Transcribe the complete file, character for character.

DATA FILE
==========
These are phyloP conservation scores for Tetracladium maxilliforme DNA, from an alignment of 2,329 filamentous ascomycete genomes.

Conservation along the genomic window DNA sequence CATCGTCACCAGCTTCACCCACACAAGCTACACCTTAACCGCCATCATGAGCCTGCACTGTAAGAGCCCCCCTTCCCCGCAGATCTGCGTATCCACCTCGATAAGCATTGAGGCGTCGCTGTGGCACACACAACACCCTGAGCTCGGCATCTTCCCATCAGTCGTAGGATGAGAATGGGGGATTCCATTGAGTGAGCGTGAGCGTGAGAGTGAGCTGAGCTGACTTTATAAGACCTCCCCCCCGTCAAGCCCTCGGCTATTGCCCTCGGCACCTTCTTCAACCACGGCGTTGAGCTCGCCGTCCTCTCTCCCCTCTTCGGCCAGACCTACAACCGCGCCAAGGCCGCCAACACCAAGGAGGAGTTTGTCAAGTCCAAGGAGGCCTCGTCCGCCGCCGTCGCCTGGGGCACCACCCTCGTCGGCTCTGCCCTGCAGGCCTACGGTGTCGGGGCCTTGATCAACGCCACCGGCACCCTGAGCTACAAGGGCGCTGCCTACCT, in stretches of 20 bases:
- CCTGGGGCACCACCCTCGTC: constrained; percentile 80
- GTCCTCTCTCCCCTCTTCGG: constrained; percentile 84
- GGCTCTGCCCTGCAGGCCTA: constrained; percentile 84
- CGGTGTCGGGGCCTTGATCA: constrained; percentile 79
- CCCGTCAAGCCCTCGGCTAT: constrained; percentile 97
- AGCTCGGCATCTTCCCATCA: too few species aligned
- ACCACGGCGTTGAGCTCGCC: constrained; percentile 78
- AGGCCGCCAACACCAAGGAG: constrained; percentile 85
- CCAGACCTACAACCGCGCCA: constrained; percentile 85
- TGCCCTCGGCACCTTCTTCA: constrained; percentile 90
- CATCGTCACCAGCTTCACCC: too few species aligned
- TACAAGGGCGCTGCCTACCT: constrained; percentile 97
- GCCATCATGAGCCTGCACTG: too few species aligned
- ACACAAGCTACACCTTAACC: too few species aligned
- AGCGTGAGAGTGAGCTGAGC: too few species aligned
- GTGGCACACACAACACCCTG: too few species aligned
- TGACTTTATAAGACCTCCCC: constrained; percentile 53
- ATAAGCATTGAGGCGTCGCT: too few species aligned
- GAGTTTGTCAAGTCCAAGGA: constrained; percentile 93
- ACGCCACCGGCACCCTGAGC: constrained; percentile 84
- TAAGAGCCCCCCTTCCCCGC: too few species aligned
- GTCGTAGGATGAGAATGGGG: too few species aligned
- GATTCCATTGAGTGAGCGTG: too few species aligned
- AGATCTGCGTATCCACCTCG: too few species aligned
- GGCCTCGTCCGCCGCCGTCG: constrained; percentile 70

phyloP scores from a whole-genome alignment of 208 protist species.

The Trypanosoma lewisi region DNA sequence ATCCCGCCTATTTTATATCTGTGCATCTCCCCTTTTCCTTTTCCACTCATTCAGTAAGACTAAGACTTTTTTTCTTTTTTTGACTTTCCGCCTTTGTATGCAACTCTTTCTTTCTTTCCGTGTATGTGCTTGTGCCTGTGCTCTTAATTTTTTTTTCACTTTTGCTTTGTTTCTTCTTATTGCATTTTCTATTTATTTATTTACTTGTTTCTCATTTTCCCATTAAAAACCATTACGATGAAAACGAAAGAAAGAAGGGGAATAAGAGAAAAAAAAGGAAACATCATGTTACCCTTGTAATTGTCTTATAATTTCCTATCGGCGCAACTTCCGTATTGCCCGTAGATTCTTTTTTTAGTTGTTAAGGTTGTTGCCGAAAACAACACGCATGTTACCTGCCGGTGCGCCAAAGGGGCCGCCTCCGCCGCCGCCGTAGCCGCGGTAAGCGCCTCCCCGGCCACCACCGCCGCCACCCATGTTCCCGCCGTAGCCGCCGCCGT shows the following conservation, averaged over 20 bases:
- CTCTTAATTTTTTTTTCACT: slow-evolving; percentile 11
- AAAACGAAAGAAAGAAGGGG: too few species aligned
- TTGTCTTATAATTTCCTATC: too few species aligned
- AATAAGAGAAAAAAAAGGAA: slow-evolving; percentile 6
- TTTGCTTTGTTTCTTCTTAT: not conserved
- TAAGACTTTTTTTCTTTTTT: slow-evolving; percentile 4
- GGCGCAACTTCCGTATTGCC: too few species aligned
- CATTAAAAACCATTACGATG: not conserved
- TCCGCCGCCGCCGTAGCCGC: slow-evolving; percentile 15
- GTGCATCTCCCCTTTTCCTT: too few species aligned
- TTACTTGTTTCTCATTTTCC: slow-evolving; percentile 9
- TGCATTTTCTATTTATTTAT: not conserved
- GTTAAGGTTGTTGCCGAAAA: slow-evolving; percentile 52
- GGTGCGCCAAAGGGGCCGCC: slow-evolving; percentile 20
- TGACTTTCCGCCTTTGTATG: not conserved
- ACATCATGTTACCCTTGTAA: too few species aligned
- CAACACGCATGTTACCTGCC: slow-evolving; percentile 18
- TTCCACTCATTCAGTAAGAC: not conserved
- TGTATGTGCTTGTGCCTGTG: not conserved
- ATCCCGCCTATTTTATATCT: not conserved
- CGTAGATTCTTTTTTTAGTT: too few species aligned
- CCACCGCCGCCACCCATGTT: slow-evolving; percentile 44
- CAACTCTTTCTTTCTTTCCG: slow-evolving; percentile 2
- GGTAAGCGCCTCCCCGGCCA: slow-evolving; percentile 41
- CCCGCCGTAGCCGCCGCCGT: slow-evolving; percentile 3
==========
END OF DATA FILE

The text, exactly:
These are phyloP conservation scores for Tetracladium maxilliforme DNA, from an alignment of 2,329 filamentous ascomycete genomes.

Conservation along the genomic window DNA sequence CATCGTCACCAGCTTCACCCACACAAGCTACACCTTAACCGCCATCATGAGCCTGCACTGTAAGAGCCCCCCTTCCCCGCAGATCTGCGTATCCACCTCGATAAGCATTGAGGCGTCGCTGTGGCACACACAACACCCTGAGCTCGGCATCTTCCCATCAGTCGTAGGATGAGAATGGGGGATTCCATTGAGTGAGCGTGAGCGTGAGAGTGAGCTGAGCTGACTTTATAAGACCTCCCCCCCGTCAAGCCCTCGGCTATTGCCCTCGGCACCTTCTTCAACCACGGCGTTGAGCTCGCCGTCCTCTCTCCCCTCTTCGGCCAGACCTACAACCGCGCCAAGGCCGCCAACACCAAGGAGGAGTTTGTCAAGTCCAAGGAGGCCTCGTCCGCCGCCGTCGCCTGGGGCACCACCCTCGTCGGCTCTGCCCTGCAGGCCTACGGTGTCGGGGCCTTGATCAACGCCACCGGCACCCTGAGCTACAAGGGCGCTGCCTACCT, in stretches of 20 bases:
- CCTGGGGCACCACCCTCGTC: constrained; percentile 80
- GTCCTCTCTCCCCTCTTCGG: constrained; percentile 84
- GGCTCTGCCCTGCAGGCCTA: constrained; percentile 84
- CGGTGTCGGGGCCTTGATCA: constrained; percentile 79
- CCCGTCAAGCCCTCGGCTAT: constrained; percentile 97
- AGCTCGGCATCTTCCCATCA: too few species aligned
- ACCACGGCGTTGAGCTCGCC: constrained; percentile 78
- AGGCCGCCAACACCAAGGAG: constrained; percentile 85
- CCAGACCTACAACCGCGCCA: constrained; percentile 85
- TGCCCTCGGCACCTTCTTCA: constrained; percentile 90
- CATCGTCACCAGCTTCACCC: too few species aligned
- TACAAGGGCGCTGCCTACCT: constrained; percentile 97
- GCCATCATGAGCCTGCACTG: too few species aligned
- ACACAAGCTACACCTTAACC: too few species aligned
- AGCGTGAGAGTGAGCTGAGC: too few species aligned
- GTGGCACACACAACACCCTG: too few species aligned
- TGACTTTATAAGACCTCCCC: constrained; percentile 53
- ATAAGCATTGAGGCGTCGCT: too few species aligned
- GAGTTTGTCAAGTCCAAGGA: constrained; percentile 93
- ACGCCACCGGCACCCTGAGC: constrained; percentile 84
- TAAGAGCCCCCCTTCCCCGC: too few species aligned
- GTCGTAGGATGAGAATGGGG: too few species aligned
- GATTCCATTGAGTGAGCGTG: too few species aligned
- AGATCTGCGTATCCACCTCG: too few species aligned
- GGCCTCGTCCGCCGCCGTCG: constrained; percentile 70

phyloP scores from a whole-genome alignment of 208 protist species.

The Trypanosoma lewisi region DNA sequence ATCCCGCCTATTTTATATCTGTGCATCTCCCCTTTTCCTTTTCCACTCATTCAGTAAGACTAAGACTTTTTTTCTTTTTTTGACTTTCCGCCTTTGTATGCAACTCTTTCTTTCTTTCCGTGTATGTGCTTGTGCCTGTGCTCTTAATTTTTTTTTCACTTTTGCTTTGTTTCTTCTTATTGCATTTTCTATTTATTTATTTACTTGTTTCTCATTTTCCCATTAAAAACCATTACGATGAAAACGAAAGAAAGAAGGGGAATAAGAGAAAAAAAAGGAAACATCATGTTACCCTTGTAATTGTCTTATAATTTCCTATCGGCGCAACTTCCGTATTGCCCGTAGATTCTTTTTTTAGTTGTTAAGGTTGTTGCCGAAAACAACACGCATGTTACCTGCCGGTGCGCCAAAGGGGCCGCCTCCGCCGCCGCCGTAGCCGCGGTAAGCGCCTCCCCGGCCACCACCGCCGCCACCCATGTTCCCGCCGTAGCCGCCGCCGT shows the following conservation, averaged over 20 bases:
- CTCTTAATTTTTTTTTCACT: slow-evolving; percentile 11
- AAAACGAAAGAAAGAAGGGG: too few species aligned
- TTGTCTTATAATTTCCTATC: too few species aligned
- AATAAGAGAAAAAAAAGGAA: slow-evolving; percentile 6
- TTTGCTTTGTTTCTTCTTAT: not conserved
- TAAGACTTTTTTTCTTTTTT: slow-evolving; percentile 4
- GGCGCAACTTCCGTATTGCC: too few species aligned
- CATTAAAAACCATTACGATG: not conserved
- TCCGCCGCCGCCGTAGCCGC: slow-evolving; percentile 15
- GTGCATCTCCCCTTTTCCTT: too few species aligned
- TTACTTGTTTCTCATTTTCC: slow-evolving; percentile 9
- TGCATTTTCTATTTATTTAT: not conserved
- GTTAAGGTTGTTGCCGAAAA: slow-evolving; percentile 52
- GGTGCGCCAAAGGGGCCGCC: slow-evolving; percentile 20
- TGACTTTCCGCCTTTGTATG: not conserved
- ACATCATGTTACCCTTGTAA: too few species aligned
- CAACACGCATGTTACCTGCC: slow-evolving; percentile 18
- TTCCACTCATTCAGTAAGAC: not conserved
- TGTATGTGCTTGTGCCTGTG: not conserved
- ATCCCGCCTATTTTATATCT: not conserved
- CGTAGATTCTTTTTTTAGTT: too few species aligned
- CCACCGCCGCCACCCATGTT: slow-evolving; percentile 44
- CAACTCTTTCTTTCTTTCCG: slow-evolving; percentile 2
- GGTAAGCGCCTCCCCGGCCA: slow-evolving; percentile 41
- CCCGCCGTAGCCGCCGCCGT: slow-evolving; percentile 3